Considering Kubernetes security must come earlier in the development journey
Kubernetes has flourished into a well-adopted container configuration solution. Yet, security for these environments is not always top-notch. A 2020 StackRox survey found that only 6% of Kubernetes users did NOT have a security incident in the last 12 months. Misconfigurations, runtime incidences and major vulnerabilities are quite common on the platform.
For experts in the Kubernetes arena, securing the platform involves shifting security left. In other words, security forethought must come earlier on in the development journey, with policy-driven automation in place to detect potential issues. I chatted with Michelle McLean, vice president of marketing at Salt Security, to discover what Kubernetes adopters require to truly “shift security left.”
It’s Been a Long Journey To DevSecOps
It’s important to remember that DevOps is still a new concept for many enterprises. It wasn’t until the last 10 years that Dev and Ops begin to merge. Before then, there were “regimented handovers between disciplines,” says McLean. In other words, disciplines were siloed.
DevOps has gathered steam due to the agility benefits inherent in bridging these worlds. Yet, only until recently, security has been left out of the picture. DevSecOps has created a “new opportunity to do what sounded like a pipe dream,” she notes.
Now, with the rallying around Kubernetes, McLean sees the incredible power it can have on security. “The notion of immutability, and being a declarative technology—that is cool for building,” she says. She advocates using those same principles of immutability and declarative properties to start security right at the beginning.
The Kubernetes Security Learning Curve
Kubernetes is proving tricky for end developers to fully understand, requiring specialists or even additional UX layers to operate. Naturally, when technology is misunderstood, it’s easy for security to fall by the wayside.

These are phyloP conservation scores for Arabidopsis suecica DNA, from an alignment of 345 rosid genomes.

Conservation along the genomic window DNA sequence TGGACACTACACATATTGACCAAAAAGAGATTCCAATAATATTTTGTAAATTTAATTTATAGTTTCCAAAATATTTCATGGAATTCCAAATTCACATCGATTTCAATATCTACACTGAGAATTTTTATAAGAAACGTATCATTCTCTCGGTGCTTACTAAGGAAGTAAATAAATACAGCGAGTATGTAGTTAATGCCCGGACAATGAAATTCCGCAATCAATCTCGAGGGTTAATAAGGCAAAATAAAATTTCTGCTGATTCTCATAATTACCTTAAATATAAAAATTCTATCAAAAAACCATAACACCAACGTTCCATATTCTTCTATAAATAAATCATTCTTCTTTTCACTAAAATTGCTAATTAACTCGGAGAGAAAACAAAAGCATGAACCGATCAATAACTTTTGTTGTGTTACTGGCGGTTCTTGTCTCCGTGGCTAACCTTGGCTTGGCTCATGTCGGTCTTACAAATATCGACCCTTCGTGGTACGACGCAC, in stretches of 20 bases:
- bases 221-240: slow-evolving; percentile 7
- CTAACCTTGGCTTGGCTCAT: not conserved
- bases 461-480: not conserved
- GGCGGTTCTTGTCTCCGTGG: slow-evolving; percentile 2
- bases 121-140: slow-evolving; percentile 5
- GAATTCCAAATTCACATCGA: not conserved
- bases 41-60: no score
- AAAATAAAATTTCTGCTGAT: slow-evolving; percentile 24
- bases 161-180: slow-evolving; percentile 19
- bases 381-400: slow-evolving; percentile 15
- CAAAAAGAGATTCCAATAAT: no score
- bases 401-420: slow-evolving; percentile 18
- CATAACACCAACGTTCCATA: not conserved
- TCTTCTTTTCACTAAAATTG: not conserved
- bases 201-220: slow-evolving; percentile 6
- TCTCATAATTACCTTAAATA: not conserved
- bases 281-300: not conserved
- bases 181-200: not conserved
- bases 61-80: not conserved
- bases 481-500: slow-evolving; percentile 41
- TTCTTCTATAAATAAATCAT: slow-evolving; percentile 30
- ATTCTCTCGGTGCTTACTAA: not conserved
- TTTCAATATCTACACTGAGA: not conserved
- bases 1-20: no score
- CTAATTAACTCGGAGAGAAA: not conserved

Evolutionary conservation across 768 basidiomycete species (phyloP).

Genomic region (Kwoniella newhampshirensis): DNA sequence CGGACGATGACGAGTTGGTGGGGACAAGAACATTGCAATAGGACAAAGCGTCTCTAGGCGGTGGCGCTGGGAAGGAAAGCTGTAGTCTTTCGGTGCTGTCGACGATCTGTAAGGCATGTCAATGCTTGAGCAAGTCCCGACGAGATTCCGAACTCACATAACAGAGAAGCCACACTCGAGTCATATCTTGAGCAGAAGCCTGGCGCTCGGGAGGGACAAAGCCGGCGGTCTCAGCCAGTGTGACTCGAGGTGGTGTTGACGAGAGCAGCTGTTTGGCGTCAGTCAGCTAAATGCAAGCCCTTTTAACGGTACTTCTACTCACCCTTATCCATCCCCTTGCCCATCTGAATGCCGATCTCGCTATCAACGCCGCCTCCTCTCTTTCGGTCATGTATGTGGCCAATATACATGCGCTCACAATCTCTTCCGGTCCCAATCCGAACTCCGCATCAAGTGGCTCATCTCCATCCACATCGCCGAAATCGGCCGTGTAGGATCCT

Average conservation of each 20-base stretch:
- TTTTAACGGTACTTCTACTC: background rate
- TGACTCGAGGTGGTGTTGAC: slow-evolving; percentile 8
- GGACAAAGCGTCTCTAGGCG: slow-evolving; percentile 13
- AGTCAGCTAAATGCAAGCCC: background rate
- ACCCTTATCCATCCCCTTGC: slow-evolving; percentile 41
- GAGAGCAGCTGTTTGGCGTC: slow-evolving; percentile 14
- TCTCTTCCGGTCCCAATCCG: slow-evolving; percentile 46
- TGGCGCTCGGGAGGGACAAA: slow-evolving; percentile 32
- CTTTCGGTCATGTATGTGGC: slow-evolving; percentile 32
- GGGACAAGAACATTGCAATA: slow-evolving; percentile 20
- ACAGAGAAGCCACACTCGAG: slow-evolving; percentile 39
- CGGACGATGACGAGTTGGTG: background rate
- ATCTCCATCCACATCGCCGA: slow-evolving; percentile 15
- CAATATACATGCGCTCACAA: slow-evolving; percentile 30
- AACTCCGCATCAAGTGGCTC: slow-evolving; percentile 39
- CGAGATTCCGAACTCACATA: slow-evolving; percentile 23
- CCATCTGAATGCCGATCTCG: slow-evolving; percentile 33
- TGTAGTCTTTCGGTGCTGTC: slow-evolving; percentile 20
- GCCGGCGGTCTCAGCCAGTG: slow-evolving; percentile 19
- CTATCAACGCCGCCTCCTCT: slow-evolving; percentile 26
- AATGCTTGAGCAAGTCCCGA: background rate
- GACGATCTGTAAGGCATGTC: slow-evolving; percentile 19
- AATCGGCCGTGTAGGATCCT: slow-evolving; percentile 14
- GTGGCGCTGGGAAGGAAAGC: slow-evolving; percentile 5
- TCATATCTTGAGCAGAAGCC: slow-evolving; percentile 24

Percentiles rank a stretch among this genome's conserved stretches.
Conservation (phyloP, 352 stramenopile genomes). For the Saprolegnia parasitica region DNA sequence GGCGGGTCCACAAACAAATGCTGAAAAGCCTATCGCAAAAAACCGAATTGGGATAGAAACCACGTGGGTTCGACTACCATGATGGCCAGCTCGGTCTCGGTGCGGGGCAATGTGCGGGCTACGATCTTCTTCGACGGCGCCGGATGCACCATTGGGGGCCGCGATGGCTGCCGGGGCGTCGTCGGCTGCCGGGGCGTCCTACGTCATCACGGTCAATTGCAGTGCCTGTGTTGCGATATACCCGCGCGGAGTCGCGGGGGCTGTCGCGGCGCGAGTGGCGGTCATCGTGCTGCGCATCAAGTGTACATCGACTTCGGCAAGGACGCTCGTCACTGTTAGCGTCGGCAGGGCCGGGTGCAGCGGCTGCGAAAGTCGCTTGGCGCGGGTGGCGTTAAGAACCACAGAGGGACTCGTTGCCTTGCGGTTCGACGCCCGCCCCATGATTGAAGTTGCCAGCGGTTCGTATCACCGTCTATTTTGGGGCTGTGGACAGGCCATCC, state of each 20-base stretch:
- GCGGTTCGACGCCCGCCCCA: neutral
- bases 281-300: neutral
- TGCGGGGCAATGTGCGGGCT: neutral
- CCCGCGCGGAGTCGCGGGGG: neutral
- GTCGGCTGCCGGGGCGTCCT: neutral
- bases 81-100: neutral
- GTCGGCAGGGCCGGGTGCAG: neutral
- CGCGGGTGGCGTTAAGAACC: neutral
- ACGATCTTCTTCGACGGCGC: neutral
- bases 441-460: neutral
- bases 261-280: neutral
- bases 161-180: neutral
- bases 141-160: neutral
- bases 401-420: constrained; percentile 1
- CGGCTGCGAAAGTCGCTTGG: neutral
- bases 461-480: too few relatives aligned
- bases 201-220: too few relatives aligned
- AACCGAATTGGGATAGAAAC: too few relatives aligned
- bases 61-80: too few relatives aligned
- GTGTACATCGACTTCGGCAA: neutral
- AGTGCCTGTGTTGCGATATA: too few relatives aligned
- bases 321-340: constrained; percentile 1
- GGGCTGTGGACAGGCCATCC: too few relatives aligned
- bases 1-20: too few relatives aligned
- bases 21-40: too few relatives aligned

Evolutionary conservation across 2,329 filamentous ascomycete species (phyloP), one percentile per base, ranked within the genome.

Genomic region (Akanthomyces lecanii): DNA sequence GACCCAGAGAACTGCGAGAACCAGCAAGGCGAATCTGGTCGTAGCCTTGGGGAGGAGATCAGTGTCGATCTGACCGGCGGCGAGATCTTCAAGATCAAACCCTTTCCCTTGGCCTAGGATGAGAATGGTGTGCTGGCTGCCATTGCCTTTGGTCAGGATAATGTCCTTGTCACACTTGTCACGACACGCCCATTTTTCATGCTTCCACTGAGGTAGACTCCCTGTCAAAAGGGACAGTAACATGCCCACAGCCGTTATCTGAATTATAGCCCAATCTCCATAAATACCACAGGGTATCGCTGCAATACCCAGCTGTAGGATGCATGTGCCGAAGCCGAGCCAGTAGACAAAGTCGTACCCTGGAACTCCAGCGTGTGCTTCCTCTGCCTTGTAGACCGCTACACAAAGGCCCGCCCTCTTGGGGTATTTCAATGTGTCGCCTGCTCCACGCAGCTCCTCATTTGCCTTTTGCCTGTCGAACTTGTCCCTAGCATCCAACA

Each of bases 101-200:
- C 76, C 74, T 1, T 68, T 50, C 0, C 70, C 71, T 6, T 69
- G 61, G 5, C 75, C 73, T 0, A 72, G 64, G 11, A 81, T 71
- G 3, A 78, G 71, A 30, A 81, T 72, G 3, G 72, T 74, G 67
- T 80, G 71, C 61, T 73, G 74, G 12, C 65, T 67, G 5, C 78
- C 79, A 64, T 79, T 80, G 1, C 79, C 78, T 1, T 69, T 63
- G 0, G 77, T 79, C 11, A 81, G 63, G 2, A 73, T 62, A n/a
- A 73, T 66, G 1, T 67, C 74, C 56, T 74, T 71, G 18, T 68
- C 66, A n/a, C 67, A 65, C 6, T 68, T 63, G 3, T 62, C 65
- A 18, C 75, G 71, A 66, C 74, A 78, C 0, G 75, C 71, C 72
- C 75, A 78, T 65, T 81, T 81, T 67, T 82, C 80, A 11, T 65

“We’re on a learning curve,” McLean says. “We’re learning how to run Kubernetes at the same time we’re leaning to secure Kubernetes.”
As IT introduces new technologies, the number of attack surfaces continues to escalate. Keeping security resilient throughout a confluence of API-enabled microservices, container exploits and Kubernetes vulnerabilities can be intimidating.
Though these forces appear daunting, McLean views the current moment as a unique opportunity. “Having a confluence of process and technology can let us weave together dev and security,” she says.
How to Shift K8s Security Left
So, what will it take for an organization to shift Kubernetes security left? Abilities to automate security should be democratized, yet the onus is still on security teams to “define guardrails and apply the right controls,” McLean says. To shift Kubernetes security left, we need a combination of:
- Policies: Security teams should have controls in place and establish policies across the board.
- Integrative Security Tooling: Security tools must integrate into CI/CD tools developers are already using. This can enable instant vulnerability detection and remediation before build.
- Developer Experience: Security resources must fit into the developer’s world and their established workflows.
- Great Error Messages: Opaque policies are not enough. Developers need human-readable messages alongside their code and actionable instructions to quickly remediate errors.
When it comes down to it, it’s security’s job to set the guardrails. “Nobody wants to build insecure code, but if there is no explanation, developers will go around you,” McLean says, noting in this case, it’s not really the developer’s fault. “It’s really that security needs to understand what controls are relevant.”
For example, Kubernetes doesn’t apply security controls by default; it’s “default allow.” Keep network segmentation in mind when moving from an isolated workstation into production.
Final Thoughts: Leveraging the Innate Power of K8s
As Kubernetes adoption grows, so does the significance of securing the platform. Certainly, more work is required to ensure pods and clusters are safe from intrusion.
McLean adds that Kubernetes can be utilized as a lingua franca. “If it’s how you’re managing your infrastructure, you should use it to manage your security too.” In essence, use what’s already there. “Kubernetes can weave everything together to make microservices work but have segmentation in place.”
By smartly leveraging the innate power of Kubernetes, along with companywide policies, integrated tooling and transparent error messaging, the shift-left philosophy starts to materialize.
In general, McLean places responsibility on security teams to ensure developers can safely leverage the agility of new tools. “We have to face reality: app innovation is the core of any business success.” With that in mind, businesses must do everything to enable developers and reduce friction as much as possible.